Quote of the Day:
“Do you believe in miracles?…….YES! –Al Michaels, describing America’s most recent monumental victory in 1980
TB read this blog penned by that girl Marlo Thomas. It gave me a rush of optimism that the conquest of cancer is actually achievable. If that particular terrorist agent frightens you as it does me, you ought to read it. The main thrust of the optimism for the rest of you is that recent advances and new capabilities in DNA sequencing and seeing deeply into the cell itself have allowed doctors to develop drastically more effective treatments based on the individual needs of a patient. One cancer researcher was quoted saying that he wakes up every morning and rushes to work because he knows something great is ready to happen. Another scientist likened cancer treatments just a decade ago as compared to today as equivalent to a mechanic trying to fix a car engine without looking beneath the hood. Finally, doctors can “look under the hood.” What does that mean? In sports terms, we have access to the other side’s game plan. The war on cancer is suddenly very winnable.
It all got me pretty excited and I decided to look at some numbers. Here are the ones I was interested in. Reach your own conclusions.
Annual Federal Funding for cancer research– about 4.9 billion; an additional 1.3 billion was allocated by the Stimulus Act for 2009-2010 only. The NIC has requested 5.8 billion for 2012. source (note–some other governmental agencies, including the Defense Dept also fund cancer research to a far lesser degree).
Annual cancer research funding by the American Cancer Association (the largest non-governmental funder)– 130 million source
Well known cancer charity, Komen for the Cure has spent 680 million on research funding since 1982. I couldn’t find their single year numbers. source
Lives lost to cancer per year in the United States– 500,000+ (second to heart disease in cause of death in the US) source
Risk of getting cancer– 41.2% of Americans born today will get cancer of some type at some time in their life. source
Civilian Terrorism deaths since 9-11–difficult to determine from a quick web search, but I feel confident based on the stories I read that the number is well below 10,000 in 11 years. Probably closer to 1000 worldwide.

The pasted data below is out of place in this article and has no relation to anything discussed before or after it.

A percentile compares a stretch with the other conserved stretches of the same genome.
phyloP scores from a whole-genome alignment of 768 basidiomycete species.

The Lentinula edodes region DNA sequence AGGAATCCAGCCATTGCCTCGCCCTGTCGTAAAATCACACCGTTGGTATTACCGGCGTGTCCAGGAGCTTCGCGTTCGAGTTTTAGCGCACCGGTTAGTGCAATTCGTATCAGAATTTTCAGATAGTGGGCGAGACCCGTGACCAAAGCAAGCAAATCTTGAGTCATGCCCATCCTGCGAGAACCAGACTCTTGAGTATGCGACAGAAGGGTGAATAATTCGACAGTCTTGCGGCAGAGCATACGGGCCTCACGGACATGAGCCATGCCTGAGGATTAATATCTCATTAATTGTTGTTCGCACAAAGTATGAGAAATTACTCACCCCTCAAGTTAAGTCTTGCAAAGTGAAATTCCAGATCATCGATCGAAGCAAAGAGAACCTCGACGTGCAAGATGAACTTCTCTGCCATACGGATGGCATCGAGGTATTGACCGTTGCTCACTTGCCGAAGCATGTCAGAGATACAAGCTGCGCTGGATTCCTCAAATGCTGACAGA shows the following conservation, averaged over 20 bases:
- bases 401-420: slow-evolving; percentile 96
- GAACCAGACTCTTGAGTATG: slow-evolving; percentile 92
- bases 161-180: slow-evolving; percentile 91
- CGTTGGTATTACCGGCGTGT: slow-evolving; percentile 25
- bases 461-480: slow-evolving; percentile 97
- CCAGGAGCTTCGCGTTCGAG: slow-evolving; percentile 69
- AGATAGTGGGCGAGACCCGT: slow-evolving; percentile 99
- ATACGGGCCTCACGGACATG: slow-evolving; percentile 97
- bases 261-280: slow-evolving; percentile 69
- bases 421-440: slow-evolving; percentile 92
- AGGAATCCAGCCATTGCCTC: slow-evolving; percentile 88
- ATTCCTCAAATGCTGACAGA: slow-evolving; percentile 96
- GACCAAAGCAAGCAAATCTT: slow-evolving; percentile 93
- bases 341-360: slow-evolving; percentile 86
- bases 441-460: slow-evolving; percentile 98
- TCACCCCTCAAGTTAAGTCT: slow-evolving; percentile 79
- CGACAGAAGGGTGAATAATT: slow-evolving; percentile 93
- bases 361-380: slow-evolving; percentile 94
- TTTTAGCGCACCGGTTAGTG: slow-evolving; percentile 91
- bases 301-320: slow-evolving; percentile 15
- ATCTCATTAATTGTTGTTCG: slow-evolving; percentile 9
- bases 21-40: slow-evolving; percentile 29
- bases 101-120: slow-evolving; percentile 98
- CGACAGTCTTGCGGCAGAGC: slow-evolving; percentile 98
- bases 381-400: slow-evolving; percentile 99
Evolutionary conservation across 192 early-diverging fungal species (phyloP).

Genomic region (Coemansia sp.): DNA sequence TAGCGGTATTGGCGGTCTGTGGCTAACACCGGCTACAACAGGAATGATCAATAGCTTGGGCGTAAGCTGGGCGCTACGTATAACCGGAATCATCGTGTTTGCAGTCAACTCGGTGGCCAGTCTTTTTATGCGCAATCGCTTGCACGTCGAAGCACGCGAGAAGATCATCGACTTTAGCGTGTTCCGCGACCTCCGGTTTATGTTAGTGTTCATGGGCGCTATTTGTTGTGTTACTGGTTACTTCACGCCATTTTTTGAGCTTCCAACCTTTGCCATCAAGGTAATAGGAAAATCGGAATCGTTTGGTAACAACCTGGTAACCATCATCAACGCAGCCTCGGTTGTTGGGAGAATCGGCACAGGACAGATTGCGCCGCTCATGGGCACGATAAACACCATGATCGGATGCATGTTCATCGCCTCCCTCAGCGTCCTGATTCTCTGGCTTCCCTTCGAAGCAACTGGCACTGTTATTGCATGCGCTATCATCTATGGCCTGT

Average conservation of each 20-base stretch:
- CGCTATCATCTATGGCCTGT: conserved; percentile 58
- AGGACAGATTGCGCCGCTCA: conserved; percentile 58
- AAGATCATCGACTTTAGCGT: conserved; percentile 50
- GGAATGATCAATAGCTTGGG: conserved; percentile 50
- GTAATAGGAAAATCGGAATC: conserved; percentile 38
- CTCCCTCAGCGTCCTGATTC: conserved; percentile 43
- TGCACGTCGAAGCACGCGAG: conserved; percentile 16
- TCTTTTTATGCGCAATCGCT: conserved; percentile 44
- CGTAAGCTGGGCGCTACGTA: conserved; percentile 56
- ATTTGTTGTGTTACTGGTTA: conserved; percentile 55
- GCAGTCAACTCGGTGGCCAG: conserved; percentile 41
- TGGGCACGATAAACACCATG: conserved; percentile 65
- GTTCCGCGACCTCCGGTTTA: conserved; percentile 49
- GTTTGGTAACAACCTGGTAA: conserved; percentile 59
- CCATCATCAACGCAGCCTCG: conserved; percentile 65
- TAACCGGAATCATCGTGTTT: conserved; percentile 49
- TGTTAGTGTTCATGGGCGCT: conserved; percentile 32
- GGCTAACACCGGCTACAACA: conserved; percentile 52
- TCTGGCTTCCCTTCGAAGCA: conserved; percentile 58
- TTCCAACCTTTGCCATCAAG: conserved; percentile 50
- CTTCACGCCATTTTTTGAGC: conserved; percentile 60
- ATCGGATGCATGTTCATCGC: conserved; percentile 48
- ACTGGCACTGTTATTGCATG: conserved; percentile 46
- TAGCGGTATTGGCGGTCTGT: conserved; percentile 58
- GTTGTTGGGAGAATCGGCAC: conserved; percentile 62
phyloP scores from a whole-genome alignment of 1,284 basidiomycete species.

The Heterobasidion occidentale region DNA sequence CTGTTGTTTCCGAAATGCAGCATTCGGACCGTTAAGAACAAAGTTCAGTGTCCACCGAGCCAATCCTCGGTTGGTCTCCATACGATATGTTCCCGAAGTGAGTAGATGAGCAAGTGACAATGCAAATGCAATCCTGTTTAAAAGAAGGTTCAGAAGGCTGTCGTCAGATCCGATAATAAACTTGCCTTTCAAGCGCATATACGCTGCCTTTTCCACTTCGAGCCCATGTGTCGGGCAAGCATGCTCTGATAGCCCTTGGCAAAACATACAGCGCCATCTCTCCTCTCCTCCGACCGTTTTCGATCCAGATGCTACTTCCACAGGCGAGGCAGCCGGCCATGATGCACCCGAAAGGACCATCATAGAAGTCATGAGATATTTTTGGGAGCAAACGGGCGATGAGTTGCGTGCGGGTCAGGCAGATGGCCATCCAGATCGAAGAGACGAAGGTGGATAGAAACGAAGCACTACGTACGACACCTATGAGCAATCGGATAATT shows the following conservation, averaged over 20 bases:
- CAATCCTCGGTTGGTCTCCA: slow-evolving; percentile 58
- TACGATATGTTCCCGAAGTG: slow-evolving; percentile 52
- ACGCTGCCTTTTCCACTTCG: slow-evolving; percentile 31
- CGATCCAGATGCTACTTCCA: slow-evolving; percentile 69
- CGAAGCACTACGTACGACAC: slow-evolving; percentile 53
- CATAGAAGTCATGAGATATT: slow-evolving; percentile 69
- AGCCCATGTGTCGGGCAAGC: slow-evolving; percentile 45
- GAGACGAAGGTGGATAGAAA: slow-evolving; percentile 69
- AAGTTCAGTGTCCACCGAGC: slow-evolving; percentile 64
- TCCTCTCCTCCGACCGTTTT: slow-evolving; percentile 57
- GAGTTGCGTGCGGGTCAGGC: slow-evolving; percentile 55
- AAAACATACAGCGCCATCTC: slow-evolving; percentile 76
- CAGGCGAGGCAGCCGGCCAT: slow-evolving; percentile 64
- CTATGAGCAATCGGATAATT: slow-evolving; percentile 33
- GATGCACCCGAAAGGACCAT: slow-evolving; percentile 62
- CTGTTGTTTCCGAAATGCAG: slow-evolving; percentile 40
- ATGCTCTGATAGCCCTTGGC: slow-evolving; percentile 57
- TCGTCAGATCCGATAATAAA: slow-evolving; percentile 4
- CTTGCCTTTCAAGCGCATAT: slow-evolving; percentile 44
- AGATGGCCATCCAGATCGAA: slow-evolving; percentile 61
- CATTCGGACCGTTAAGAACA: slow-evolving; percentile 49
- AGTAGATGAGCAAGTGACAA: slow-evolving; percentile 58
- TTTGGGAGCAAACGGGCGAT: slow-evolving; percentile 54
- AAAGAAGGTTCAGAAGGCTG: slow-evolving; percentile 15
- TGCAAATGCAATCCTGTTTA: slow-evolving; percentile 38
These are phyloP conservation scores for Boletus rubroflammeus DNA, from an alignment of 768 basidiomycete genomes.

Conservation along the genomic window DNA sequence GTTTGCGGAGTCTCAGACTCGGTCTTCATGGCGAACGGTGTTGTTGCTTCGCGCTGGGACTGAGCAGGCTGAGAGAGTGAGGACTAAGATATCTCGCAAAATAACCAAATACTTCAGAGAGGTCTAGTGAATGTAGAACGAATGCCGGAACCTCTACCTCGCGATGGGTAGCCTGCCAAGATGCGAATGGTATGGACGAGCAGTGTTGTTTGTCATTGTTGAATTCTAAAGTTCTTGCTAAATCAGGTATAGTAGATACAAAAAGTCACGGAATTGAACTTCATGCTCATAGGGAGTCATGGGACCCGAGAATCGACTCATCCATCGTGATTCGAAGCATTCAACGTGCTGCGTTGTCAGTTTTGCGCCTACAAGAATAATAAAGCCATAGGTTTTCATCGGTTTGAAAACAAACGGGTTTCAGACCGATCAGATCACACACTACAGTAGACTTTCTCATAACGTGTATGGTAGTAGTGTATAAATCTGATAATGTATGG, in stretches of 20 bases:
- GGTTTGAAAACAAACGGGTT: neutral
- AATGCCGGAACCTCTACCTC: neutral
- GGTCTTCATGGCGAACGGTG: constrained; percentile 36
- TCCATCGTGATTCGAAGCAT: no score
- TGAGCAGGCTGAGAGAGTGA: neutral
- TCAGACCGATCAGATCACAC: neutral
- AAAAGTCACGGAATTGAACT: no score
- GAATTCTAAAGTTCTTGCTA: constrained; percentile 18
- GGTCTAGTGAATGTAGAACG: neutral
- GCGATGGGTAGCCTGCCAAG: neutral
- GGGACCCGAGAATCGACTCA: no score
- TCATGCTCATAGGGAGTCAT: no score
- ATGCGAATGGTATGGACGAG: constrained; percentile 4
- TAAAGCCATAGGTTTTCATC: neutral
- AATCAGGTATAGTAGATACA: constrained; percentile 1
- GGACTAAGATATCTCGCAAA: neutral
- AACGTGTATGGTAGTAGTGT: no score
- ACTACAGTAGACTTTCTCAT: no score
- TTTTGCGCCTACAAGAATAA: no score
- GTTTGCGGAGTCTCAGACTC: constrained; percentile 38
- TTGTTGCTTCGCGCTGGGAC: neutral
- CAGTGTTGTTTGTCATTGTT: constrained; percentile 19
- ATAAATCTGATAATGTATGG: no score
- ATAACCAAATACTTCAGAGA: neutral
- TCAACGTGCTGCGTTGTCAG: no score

American military deaths in Afghanistan and Iraq– as of September 2011, approximately 6500 dead and 45,000 wounded; that number has increased since then. source
Annual Military Spending in the US- 711 billion not counting secret spending; China is the second largest defense spender at 143 billion source
Cost to develop F-35 Joint Strike Fighter– 400 billion paid by US taxpayers to Lockheed; estimated cost for 50 year life of the airplanes 1 trillion; cost of the jet’s GE engine wanted by neither the Bush nor Obama administrations nor the Pentagon, but still funded despite Pratt and Whitney making the alternative, preferred engine– 3 billion source source source
Cancer deaths vs Military/Terror Deaths per decade in the US, estimated– 5 million to 5000 (depending on our withdrawal from Afghanistan and not starting another war or being invaded).
Cancer funding per decade vs military spending estimated– 50 Billion to 1 Trillion, 430 Billion*
The numbers are interesting. What if we converted that Lockheed jet money to cancer spending? How many of our lives would be saved? Hell, we could cut half out of the budget to appease the fiscal conservatives, assuming that beast actually exists in government, and still accelerate progress on cancer research. with the other half. Seems like a good investment to me.
It’s something that ought to make everyone happy. We have cancer on the run and maybe with a little more federal research money, we can accelerate the day that we beat it once and for all. I suggest, when the moment arrives, we ask Al Michaels to make the announcement on national tv.
I realize the cancer funding to military spending comparison is not apples to apples, but it IS illustrative.